Thompson nets 4 in 1st, 5 overall, as Buffalo tops Columbus

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COLUMBUS, Ohio — Tage Thompson matched an NHL record by scoring four times in the first period and finished with five goals and an assist as the Buffalo Sabres won their third straight road game, 9-4 over the Columbus Blue Jackets on Wednesday night.

Thompson is the second U.S.-born player to score five goals in a game. He is the fourth player in NHL history to record four goals in the first period of a regular-season game, joining Peter Bondra (1994), Grant Mulvey (1982) and Joe Malone (1921). He is also the fourth active player to score five goals in a game, joining Timo Meier (Jan. 17, 2022), Mika Zibanejad (March 5, 2020) and Patrik Laine (Nov. 24, 2018).

“It’s definitely a rewarding feeling,” Thompson said. “You’ve spent a lot of years working to get to this point and to be rewarded for it is a pretty good feeling and it just leaves you hungrier.”

Thompson’s outburst helped Buffalo score six times in the first 16:40.

“That was an amazing performance by Tage, and really, the whole group set the table,” Sabres coach Don Granato said. “I thought the energy, the collective effort, the focus to start was really good and enabled that to happen.”

Alex Tuch had a goal and three assists, Dylan Cozens added a power-play goal and two assists and Rasmus Dahlin finished with a goal and two assists. Peyton Krebs also scored. Jeff Skinner picked up four assists and Jacob Bryson had two. Ukko-Pekka Luukkonen stopped 20 shots.

Patrik Laine and Gustav Nyquist each scored twice for Columbus.

Joonas Korpisalo stopped two shots before being pulled in the first in favor of Elvis Merzlikins, who stopped 15 shots through the second period. Korpisalo returned in the third and finished with six saves.

Columbus has lost six straight home games and five of its last six overall.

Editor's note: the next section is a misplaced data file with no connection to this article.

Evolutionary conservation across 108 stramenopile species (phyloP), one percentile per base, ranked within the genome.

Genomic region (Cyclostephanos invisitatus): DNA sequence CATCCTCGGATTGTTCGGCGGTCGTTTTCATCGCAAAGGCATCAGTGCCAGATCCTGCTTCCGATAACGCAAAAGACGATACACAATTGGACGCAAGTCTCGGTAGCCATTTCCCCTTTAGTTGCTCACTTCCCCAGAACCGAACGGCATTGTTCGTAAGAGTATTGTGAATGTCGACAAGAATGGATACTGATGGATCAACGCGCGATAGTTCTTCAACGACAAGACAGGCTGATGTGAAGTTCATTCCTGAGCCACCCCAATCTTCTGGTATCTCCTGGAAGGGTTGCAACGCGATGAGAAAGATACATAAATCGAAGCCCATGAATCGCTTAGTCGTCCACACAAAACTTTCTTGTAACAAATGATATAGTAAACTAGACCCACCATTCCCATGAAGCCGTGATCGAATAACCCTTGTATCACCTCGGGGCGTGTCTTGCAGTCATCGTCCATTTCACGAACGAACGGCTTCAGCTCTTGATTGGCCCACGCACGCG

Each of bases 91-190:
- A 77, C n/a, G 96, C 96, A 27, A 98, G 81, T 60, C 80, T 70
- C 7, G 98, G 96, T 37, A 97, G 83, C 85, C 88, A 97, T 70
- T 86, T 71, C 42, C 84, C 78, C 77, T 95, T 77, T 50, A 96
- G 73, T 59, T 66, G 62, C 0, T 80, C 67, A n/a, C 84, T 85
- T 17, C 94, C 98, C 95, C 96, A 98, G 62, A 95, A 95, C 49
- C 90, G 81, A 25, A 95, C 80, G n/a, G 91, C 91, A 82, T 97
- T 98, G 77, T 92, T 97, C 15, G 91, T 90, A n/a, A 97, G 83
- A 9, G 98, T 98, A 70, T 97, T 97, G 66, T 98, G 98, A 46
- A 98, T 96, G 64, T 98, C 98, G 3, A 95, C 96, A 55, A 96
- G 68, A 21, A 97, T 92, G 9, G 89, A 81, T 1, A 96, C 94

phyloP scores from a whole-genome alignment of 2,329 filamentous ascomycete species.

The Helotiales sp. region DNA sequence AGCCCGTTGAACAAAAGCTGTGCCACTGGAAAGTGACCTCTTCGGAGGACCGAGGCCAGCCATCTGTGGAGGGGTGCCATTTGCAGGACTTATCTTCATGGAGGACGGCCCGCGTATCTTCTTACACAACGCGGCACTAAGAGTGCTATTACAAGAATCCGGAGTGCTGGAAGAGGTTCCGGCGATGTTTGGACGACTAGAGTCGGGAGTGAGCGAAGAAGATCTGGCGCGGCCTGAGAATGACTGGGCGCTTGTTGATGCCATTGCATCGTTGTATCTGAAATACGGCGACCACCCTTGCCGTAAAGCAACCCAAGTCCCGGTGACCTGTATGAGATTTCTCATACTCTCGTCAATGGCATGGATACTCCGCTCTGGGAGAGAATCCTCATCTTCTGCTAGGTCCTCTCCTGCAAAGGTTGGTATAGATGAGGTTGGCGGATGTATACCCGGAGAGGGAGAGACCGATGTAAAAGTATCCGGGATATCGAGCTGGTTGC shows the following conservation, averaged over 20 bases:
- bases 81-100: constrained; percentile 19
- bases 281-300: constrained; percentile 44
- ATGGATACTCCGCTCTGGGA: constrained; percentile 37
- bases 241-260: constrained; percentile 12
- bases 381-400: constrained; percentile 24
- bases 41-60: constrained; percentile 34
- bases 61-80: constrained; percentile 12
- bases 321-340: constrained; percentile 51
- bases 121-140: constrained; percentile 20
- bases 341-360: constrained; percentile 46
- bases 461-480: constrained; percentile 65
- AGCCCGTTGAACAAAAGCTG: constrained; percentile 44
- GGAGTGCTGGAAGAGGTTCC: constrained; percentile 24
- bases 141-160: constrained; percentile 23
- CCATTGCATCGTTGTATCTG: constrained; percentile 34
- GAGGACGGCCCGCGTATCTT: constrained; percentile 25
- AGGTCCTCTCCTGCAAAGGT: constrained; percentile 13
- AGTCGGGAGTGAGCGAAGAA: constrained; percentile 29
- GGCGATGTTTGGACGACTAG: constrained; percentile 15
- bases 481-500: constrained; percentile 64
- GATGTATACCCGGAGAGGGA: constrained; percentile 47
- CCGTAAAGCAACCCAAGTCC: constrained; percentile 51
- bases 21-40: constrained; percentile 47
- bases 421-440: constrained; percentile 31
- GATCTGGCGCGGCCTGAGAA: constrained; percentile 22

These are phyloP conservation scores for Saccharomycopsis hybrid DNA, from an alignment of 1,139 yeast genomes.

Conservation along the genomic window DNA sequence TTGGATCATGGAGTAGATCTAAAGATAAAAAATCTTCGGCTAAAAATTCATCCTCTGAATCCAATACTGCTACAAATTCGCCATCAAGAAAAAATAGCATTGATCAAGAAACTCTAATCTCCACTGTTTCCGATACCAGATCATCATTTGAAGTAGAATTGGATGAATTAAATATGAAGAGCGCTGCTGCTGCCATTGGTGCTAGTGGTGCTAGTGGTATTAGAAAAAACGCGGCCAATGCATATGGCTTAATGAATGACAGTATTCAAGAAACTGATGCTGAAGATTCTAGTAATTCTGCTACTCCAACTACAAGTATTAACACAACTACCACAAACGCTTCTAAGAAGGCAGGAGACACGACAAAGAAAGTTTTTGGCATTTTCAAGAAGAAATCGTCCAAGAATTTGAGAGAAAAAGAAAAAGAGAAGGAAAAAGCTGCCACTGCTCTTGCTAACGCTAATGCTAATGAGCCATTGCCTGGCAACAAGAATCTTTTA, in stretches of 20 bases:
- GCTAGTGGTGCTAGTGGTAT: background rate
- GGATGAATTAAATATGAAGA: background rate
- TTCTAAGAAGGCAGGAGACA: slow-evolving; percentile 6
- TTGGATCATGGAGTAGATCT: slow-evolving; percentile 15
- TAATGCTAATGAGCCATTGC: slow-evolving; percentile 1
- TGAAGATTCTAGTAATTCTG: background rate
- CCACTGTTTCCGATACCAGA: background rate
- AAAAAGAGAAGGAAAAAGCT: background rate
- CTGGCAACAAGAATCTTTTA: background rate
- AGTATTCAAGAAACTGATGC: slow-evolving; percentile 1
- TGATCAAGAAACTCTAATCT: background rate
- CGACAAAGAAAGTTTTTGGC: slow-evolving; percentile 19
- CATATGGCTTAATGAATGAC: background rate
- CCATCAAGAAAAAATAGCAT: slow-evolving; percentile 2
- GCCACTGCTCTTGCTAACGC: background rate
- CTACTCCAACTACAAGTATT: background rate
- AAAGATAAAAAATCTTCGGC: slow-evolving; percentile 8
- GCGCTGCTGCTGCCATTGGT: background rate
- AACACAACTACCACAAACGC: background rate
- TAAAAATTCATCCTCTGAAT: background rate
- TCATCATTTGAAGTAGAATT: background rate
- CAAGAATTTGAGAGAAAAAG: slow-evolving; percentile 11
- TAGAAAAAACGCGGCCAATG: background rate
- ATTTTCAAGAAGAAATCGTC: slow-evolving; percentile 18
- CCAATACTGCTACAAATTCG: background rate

“We didn’t have an answer for that one line,” Blue Jackets coach Brad Larsen said. “Tage Thompson just tore us up tonight.”

Buffalo dominated from the puck drop, scoring four goals on its first six shots.

Cozens put the Sabres on the board at 3:21 of the first, 53 seconds into a Blue Jackets penalty, and Thompson made it 2-0 just 2:09 later. Dahlin scored Buffalo’s third goal at 7:28 of the first, driving Korpisalo from the net in favor of Merzlikins, who gave up Buffalo goal No. 4 to Thompson 32 seconds later.

Thompson’s third career hat trick and second of the season came on a power-play goal at 12:22 of the first. He followed with his fourth goal, also on the power play, at 16:40.

Columbus scored two goals in just over a minute, with Laine at 10:49 and Nyquist at 12:04, before Buffalo reeled off three straight in just over three minutes to end the period, including Thompson’s fifth, and goals by Krebs and Tuch.

Laine and Nyquist scored in the third period for Columbus.

STREAKING

Cozens has 12 points in his last five games and is riding a career-best, five-game point streak. Thompson has eight goals and five assists in his last five games and 10 multi-point games. Dahlin has a five-game point and assist streak, and Gaudreau stretched his points streak to six games.

NOTES: The Sabres joined the Kraken as the second team this season to score nine goals in a game. … Thompson is the second player in Buffalo history to have five goals in a game, joining Dave Andreychuk, who had five goals and an assist on Feb. 6, 1986.

UP NEXT

Buffalo: Hosts Pittsburgh on Friday.

Columbus: Hosts Calgary on Friday.

Ovechkin, Strome lead Capitals past struggling Flyers 4-1

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PHILADELPHIA — Alex Ovechkin scored two empty-net goals, Dylan Strome had a goal and an assist and the Washington Capitals defeated the Philadelphia Flyers 4-1 on Wednesday night.

T.J. Oshie also scored for the Capitals, who finished 3-3 on a six-game trip. Charlie Lindgren made 29 saves.

Kevin Hayes scored for Philadelphia, which has lost 13 of 15 games. Carter Hart made 23 stops.